Diabetes Reduces the Heart-protective Effects of High-density Lipoprotein

December 30, 2009

Researchers have found that so-called "good cholesterol" (high-density lipoprotein, or HDL), has less heart-protective and blood vessel-protective effects in people with type 2 diabetes.

According to a press release from the American Heart Association, researchers at the University Hospital Zurich and the Medical School of Hannover in Germany and Switzerland compared the vessel-protecting action of HDL taken from 10 healthy adults with that of 33 patients who had type 2 diabetes and metabolic syndrome and found that “the protective benefits on blood vessels were ‘substantially impaired’ in HDL from the diabetic patients,” even in patients who were taking cholesterol-lowering medication.

Patients with diabetes were given either a placebo or 1500 mg/day of extended-release (ER) niacin for three months, at which point the researchers found that “patients receiving extended-release niacin had increased HDL levels, and markedly improved protective functions of HDL in laboratory testing as well as improved vascular function.”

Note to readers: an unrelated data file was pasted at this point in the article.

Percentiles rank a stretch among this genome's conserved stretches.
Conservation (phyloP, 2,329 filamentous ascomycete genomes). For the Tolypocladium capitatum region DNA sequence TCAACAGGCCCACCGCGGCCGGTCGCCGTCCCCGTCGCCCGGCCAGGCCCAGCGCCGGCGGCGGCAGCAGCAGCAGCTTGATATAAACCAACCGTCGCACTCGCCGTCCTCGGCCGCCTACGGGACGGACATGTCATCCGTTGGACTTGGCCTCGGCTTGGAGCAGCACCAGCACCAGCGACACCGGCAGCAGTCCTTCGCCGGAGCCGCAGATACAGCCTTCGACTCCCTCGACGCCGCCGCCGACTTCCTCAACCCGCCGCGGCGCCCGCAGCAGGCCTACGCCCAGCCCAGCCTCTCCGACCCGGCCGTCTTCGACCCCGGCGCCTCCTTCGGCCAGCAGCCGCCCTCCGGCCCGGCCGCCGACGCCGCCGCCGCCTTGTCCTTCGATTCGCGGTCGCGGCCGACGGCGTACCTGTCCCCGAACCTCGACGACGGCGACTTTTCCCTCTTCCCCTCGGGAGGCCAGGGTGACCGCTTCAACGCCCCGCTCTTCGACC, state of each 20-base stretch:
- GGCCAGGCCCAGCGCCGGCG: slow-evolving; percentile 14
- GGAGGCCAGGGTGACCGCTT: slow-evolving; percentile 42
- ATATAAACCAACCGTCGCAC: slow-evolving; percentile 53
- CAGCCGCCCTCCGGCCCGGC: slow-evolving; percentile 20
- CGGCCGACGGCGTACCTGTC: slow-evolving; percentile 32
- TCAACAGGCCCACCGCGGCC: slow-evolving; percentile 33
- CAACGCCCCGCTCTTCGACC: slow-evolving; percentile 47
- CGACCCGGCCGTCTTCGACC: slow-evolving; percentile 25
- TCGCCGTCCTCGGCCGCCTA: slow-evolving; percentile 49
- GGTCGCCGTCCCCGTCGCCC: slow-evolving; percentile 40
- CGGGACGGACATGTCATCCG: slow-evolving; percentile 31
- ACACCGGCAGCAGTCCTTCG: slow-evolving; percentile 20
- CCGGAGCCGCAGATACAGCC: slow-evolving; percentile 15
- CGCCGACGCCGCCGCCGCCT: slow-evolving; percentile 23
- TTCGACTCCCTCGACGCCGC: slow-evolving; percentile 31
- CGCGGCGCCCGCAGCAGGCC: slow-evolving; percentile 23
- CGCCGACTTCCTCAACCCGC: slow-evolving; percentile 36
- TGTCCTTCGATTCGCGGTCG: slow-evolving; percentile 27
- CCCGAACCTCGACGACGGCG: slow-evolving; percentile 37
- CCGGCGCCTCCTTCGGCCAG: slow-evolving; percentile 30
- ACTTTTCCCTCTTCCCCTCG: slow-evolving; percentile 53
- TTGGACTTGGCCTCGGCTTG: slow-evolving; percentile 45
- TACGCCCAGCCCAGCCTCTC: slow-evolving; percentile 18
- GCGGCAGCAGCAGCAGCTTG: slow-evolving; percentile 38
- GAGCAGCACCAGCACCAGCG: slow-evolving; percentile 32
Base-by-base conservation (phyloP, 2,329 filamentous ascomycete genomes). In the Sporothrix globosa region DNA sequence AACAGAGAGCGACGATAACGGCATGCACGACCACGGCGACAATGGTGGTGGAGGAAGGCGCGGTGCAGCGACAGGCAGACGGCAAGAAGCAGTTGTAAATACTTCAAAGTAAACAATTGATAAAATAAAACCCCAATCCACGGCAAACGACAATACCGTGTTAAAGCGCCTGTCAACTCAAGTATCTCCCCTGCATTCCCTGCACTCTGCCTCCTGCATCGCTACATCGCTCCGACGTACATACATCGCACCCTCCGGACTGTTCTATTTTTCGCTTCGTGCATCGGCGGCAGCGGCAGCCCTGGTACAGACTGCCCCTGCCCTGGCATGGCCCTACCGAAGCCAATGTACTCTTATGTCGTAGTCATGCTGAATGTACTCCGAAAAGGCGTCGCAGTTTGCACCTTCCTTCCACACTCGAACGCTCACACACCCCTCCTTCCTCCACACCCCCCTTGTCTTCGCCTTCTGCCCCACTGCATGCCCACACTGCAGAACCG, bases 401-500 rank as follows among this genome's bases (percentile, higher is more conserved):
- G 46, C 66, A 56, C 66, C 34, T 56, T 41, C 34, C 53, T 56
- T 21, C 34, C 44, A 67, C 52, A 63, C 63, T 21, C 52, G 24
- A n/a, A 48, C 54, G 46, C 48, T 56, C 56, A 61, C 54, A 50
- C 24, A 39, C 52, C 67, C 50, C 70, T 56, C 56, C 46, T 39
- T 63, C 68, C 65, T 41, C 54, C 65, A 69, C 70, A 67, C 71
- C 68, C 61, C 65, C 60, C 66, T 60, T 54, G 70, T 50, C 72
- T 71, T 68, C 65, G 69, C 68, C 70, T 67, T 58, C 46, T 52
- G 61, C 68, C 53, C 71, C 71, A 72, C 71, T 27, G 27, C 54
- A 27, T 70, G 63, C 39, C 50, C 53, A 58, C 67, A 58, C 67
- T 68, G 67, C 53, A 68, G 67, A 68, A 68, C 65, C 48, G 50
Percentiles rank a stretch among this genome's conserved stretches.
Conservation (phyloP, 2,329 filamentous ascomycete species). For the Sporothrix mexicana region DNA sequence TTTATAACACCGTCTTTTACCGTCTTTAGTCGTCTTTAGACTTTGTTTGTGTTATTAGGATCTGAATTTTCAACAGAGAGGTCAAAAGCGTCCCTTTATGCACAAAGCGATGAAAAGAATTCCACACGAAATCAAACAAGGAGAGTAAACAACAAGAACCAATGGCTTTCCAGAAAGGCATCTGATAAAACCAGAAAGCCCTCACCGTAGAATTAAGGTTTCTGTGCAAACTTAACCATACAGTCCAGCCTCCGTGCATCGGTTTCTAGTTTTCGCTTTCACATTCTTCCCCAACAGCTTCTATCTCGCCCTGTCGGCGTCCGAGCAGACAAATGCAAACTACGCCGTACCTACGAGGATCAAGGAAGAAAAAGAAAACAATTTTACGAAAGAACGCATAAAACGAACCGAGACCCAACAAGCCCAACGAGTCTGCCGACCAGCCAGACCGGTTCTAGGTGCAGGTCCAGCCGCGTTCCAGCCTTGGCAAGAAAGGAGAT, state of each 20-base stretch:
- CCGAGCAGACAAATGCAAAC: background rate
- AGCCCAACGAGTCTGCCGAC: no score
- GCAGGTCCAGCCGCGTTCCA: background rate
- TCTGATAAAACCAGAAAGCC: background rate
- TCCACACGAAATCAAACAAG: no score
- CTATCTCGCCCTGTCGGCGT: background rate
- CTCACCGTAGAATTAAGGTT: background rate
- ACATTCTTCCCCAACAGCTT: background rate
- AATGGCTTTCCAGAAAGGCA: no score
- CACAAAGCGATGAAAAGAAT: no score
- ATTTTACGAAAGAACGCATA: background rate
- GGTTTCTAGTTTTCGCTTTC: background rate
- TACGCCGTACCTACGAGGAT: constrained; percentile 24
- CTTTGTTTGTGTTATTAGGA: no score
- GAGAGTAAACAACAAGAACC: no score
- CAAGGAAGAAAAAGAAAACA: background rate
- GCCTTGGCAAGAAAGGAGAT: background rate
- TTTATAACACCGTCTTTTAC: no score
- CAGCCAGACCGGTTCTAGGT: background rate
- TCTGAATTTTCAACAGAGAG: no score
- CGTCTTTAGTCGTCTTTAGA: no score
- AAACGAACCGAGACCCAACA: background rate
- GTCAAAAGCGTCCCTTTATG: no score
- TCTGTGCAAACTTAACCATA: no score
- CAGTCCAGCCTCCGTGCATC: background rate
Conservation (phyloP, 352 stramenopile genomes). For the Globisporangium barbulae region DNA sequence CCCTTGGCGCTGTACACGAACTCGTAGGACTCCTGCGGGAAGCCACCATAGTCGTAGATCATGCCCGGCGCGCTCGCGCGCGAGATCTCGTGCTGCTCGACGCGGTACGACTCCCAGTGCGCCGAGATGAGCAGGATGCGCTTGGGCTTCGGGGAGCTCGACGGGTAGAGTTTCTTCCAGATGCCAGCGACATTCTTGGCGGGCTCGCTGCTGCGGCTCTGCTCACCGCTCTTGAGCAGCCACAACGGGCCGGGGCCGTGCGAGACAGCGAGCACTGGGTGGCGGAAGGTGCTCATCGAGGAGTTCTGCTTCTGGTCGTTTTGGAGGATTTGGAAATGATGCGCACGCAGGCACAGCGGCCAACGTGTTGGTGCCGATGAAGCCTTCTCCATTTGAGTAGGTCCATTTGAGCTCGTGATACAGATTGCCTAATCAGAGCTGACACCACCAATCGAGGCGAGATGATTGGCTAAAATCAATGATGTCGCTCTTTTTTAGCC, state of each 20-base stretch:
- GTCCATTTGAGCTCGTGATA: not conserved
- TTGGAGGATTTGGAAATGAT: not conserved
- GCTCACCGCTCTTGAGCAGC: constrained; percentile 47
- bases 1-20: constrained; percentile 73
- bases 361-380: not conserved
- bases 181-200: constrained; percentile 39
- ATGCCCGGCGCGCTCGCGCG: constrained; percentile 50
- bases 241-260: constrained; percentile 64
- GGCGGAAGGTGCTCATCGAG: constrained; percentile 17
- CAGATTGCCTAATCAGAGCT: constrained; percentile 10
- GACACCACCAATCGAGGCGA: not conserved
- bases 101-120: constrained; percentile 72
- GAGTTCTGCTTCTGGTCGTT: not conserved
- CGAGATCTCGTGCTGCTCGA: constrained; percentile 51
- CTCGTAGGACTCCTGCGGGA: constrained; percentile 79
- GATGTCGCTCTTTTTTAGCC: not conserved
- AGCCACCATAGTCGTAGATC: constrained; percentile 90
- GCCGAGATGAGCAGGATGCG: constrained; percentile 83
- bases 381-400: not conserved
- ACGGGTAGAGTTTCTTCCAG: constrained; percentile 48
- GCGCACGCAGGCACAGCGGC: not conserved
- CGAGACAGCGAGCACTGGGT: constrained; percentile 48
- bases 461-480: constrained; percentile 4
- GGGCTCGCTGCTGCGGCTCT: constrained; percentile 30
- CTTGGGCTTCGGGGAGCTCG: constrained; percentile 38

The results of this study were published online ahead of print on the website of Circulation: The Journal of the American Heart Association. In the abstract, the authors of the study note that “HDL from healthy subjects stimulatedendothelial nitric oxide production, reduced endothelial oxidantstress, and improved endothelium-dependent vasodilation andearly endothelial progenitor cell—mediated endothelialrepair. In contrast, these beneficial endothelial effects ofHDL were not observed in HDL from diabetic patients, which suggests markedly impaired endothelial-protective properties of HDL. ER niacin therapy improved the capacity of HDL to stimulateendothelial nitric oxide, to reduce superoxide production, andto promote endothelial progenitor cell–mediated endothelialrepair. Further measurements suggested increased lipid oxidationof HDL in diabetic patients, and a reduction after ER niacin therapy.”

Researchers have found that so-called “good cholesterol” (high-density lipoprotein, or HDL), has less heart-protective and blood vessel-protective effects in people with type 2 diabetes.